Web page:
LOS ANGELES — The couple who tried to restore the Los Angeles Dodgers as a family franchise walked out of a divorce court Wednesday, placing the team's future in the hands of a judge.
Superior Court Judge Scott Gordon must decide whether a postnuptial marital agreement signed by Jamie and Frank McCourt in 2004 should determine who owns the team, the stadium and the surrounding property, worth hundreds of millions of dollars.
The judge has 90 days to make a ruling on a disputed 10-page document that exists in two versions – one that gives Frank McCourt sole ownership of the Dodgers, and one that doesn't.
Frank McCourt's lawyers contended the agreement undeniably gives the team to their client, while Jamie McCourt's legal team wants the pact thrown out and the couple's assets divided as community property.
Both McCourts declined to comment after attorneys gave their closing arguments. Attorneys on both sides were more humble than previous days when asked who was winning at trial.
Legal experts believe Gordon has a difficult choice to make.
"I think at this point, the score is pretty even," said Los Angeles family law attorney Lisa Helfend Meyer. "This case has so many loose ends, you have to give the benefit of the doubt to (Jamie)."
The 11-day trial provided the public a rare glimpse into the inner workings of a Major League Baseball team. Through testimony and tens of thousands of pages of court documents, observers have learned about the Dodgers' finances and how the couple's lavish lifestyle affected the team.
Although both sides gave conflicting accounts of what their intentions were when they signed the agreement, one aspect was abundantly clear: neither of them read it closely enough, even though it spelled out how their assets would be divided in the event of a divorce to prevent the legal fiasco.
Jamie McCourt maintained she was the team's co-owner and would never have signed away her purported stake in the Dodgers had she know the agreement took it away from her. Frank McCourt countered the pact was his wife's idea so she could protect her separate property – a group of opulent homes – from his business creditors.
His attorneys said in their closing arguments that Jamie McCourt couldn't have the houses and still have access to her husband's property, namely the Dodgers. They also pointed out to Gordon that Jamie McCourt was an astute family law attorney herself and her claim that she didn't read the agreement before signing it doesn't hold water.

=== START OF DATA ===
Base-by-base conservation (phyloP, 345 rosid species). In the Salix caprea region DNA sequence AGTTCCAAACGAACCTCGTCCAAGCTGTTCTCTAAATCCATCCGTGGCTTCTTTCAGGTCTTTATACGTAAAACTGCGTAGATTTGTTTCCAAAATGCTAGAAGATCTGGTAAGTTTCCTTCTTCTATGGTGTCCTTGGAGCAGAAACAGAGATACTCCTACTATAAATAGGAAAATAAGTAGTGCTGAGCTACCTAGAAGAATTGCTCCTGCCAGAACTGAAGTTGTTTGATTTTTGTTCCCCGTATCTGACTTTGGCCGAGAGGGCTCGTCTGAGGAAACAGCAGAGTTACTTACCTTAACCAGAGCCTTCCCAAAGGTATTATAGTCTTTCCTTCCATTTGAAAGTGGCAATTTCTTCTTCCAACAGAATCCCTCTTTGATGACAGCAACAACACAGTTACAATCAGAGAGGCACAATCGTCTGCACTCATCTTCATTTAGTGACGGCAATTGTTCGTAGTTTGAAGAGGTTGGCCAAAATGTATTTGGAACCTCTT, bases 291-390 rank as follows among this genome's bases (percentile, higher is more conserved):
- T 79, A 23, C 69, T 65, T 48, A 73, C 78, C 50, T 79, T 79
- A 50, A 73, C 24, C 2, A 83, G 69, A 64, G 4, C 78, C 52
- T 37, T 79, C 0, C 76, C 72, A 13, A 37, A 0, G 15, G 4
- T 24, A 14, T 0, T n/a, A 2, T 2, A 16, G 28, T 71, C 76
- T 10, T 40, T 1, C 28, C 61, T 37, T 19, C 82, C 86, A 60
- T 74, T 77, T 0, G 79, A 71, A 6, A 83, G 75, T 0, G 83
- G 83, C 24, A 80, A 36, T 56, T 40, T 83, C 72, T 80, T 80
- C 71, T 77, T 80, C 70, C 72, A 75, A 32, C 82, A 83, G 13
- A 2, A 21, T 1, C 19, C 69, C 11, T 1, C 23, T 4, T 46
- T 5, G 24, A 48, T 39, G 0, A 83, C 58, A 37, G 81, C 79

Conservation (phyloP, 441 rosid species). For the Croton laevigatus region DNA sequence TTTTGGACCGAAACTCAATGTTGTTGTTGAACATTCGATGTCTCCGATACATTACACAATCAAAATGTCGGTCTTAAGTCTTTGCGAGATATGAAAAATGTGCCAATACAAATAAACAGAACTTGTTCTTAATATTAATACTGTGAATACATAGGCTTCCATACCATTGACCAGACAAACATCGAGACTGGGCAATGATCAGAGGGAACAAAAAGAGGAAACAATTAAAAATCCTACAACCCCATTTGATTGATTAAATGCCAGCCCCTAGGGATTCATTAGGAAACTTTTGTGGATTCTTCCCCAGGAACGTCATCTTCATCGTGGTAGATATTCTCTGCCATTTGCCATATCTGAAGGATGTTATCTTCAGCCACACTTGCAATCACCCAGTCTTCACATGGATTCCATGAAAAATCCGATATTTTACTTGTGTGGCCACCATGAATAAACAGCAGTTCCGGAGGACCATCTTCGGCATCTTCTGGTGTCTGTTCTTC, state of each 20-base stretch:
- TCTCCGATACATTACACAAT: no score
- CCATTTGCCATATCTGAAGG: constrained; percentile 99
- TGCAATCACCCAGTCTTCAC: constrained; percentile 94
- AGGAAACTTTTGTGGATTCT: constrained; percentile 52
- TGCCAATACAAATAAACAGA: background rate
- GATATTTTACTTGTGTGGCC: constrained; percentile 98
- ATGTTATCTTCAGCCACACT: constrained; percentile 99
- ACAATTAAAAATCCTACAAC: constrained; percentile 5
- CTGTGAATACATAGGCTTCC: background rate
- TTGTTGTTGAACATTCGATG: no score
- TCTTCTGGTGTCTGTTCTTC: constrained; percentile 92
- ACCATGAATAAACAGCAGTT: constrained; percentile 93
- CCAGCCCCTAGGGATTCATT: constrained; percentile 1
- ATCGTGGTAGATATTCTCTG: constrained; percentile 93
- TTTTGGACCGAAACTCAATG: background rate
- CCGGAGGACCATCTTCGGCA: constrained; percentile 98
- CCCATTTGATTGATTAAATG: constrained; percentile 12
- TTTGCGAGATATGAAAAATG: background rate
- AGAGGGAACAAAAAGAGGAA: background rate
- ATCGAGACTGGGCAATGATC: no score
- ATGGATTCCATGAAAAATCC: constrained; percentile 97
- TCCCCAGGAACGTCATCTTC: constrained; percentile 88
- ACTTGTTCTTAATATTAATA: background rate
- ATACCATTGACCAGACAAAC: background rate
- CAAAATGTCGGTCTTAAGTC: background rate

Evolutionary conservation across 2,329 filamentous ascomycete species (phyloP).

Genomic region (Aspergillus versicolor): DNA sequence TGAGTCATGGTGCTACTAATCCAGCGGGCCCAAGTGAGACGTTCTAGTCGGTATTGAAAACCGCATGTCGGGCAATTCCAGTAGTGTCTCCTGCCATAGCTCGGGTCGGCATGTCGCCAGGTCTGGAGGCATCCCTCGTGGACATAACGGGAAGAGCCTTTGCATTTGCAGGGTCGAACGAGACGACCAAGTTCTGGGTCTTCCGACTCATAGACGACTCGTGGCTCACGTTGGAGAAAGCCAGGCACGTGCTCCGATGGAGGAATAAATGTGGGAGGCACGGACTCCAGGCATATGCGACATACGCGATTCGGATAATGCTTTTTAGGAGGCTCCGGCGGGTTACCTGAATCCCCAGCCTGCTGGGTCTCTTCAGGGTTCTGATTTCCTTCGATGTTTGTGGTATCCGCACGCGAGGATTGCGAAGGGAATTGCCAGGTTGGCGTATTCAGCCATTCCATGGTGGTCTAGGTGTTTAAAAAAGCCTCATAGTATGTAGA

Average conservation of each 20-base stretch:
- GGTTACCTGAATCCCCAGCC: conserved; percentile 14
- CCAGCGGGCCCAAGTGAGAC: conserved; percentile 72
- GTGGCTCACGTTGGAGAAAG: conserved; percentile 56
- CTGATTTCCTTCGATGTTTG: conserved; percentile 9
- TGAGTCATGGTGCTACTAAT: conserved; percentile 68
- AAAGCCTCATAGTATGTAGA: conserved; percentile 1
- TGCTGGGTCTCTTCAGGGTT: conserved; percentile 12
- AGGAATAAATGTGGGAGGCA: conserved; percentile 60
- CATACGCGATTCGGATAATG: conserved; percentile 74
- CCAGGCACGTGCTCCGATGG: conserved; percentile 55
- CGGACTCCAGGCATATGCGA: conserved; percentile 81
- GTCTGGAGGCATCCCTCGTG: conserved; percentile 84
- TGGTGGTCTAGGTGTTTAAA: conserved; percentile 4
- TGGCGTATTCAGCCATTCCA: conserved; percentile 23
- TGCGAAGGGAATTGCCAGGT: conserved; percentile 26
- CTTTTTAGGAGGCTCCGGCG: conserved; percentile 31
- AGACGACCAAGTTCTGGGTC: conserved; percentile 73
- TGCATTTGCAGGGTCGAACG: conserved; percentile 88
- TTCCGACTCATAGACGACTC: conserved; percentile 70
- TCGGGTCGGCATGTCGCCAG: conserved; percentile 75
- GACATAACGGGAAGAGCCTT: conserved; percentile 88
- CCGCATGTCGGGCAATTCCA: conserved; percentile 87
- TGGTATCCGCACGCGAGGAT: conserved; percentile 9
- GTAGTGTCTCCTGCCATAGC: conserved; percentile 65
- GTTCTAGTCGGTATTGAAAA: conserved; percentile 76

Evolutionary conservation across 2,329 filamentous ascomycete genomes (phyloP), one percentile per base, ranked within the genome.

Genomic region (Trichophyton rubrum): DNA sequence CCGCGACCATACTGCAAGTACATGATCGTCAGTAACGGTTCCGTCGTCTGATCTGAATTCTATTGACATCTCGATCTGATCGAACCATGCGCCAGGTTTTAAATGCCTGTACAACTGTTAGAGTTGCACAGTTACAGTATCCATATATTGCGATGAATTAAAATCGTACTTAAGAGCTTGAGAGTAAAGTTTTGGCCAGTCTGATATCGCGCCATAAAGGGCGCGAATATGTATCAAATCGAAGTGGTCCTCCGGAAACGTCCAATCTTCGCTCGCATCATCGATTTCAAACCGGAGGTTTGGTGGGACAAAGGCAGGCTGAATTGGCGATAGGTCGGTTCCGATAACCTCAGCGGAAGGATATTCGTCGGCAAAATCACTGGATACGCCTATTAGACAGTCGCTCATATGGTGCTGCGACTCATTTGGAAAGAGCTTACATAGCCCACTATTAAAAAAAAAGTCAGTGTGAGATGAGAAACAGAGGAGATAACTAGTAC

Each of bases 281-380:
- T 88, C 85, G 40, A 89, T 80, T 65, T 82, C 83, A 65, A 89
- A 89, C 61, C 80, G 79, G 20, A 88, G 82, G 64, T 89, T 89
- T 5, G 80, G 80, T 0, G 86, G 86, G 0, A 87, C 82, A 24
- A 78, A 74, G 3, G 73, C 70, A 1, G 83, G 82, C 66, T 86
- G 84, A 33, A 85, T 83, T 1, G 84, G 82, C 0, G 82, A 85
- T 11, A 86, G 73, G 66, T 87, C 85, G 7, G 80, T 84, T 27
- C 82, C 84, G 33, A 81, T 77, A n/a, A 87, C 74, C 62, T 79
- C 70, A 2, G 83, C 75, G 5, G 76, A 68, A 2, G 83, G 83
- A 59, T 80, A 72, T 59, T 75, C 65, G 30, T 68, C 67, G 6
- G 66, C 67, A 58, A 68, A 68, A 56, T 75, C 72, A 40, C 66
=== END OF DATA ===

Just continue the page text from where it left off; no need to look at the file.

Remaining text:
"To put it plainly: a deal is a deal," attorney Victoria Cook said in explaining why the marital agreement should be upheld. She later took a shot at Jamie McCourt, saying, "Justice may be blind, but it doesn't reward those who refuse to see."
To complicate matters for the judge, it was discovered shortly before trial began last month that there are two versions of the agreement.
In his closing argument, Jamie McCourt's attorney Dennis Wasser gave a Power Point presentation that included two sections entitled "Smoking Guns" and "Hurdles Frank Cannot Overcome." In both, Wasser directed his ire at Larry Silverstein, the couple's attorney who helped draft the postnuptial agreement and supposedly advised them about its effects.
Wasser suggested fraud was committed when one version of the postnuptial agreement was replaced with the other, but he doesn't believe Frank McCourt instructed Silverstein to do it. "My theory is he was acting as (Frank McCourt's) agent," Wasser said of Silverstein. "He wasn't doing it for himself. He wasn't doing the switch for Jamie."
Silverstein testified during the trial that he believed he swapped a key portion of the agreement but failed to tell the couple. Frank McCourt denied during testimony that he knew about the switch.
Wasser believes Frank McCourt and Silverstein tailored their testimony after forensic analysts determined a portion of the agreement had been replaced. "The story that Frank and Mr. Silverstein are giving is reverse engineering," Wasser said. "The story is scripted."
His attorneys also said Jamie McCourt wanted no part in the risk associated with the $430 million purchase of the Dodgers that was mostly funded by short-term loans to be repaid within two years. They pointed out that she didn't call any witnesses during the trial to corroborate her claim that she was a team owner.
Wasser reiterated Jamie McCourt wouldn't have signed away her purported stake in the Dodgers.
"You know and everyone in this courtroom knows, and even Frank knows, she would never give up the Dodgers," Wasser said to the judge. "It doesn't make sense."
The McCourts, armed with a cadre of high-powered lawyers, have met at the negotiating table several times to try to settle the dispute. The most recent session came Friday with no resolution.
They were expected to resume mediation on Oct. 9, according to court spokesman Allan Parachini.
"My best guess is the case will settle after the judge makes a decision," Wasser said outside of court.
Jamie McCourt was fired in October as the team's CEO, a job that paid her a $2 million annual salary. She filed for divorce the same month, citing irreconcilable differences. The couple have been married since 1979 and have four grown sons.
Legal observers say the case is nothing short of a colossal mess.
"It's a debacle," said J. Michael Kelly, a family law attorney in Santa Monica. "I find it very hard for the judge to say this is a valid agreement."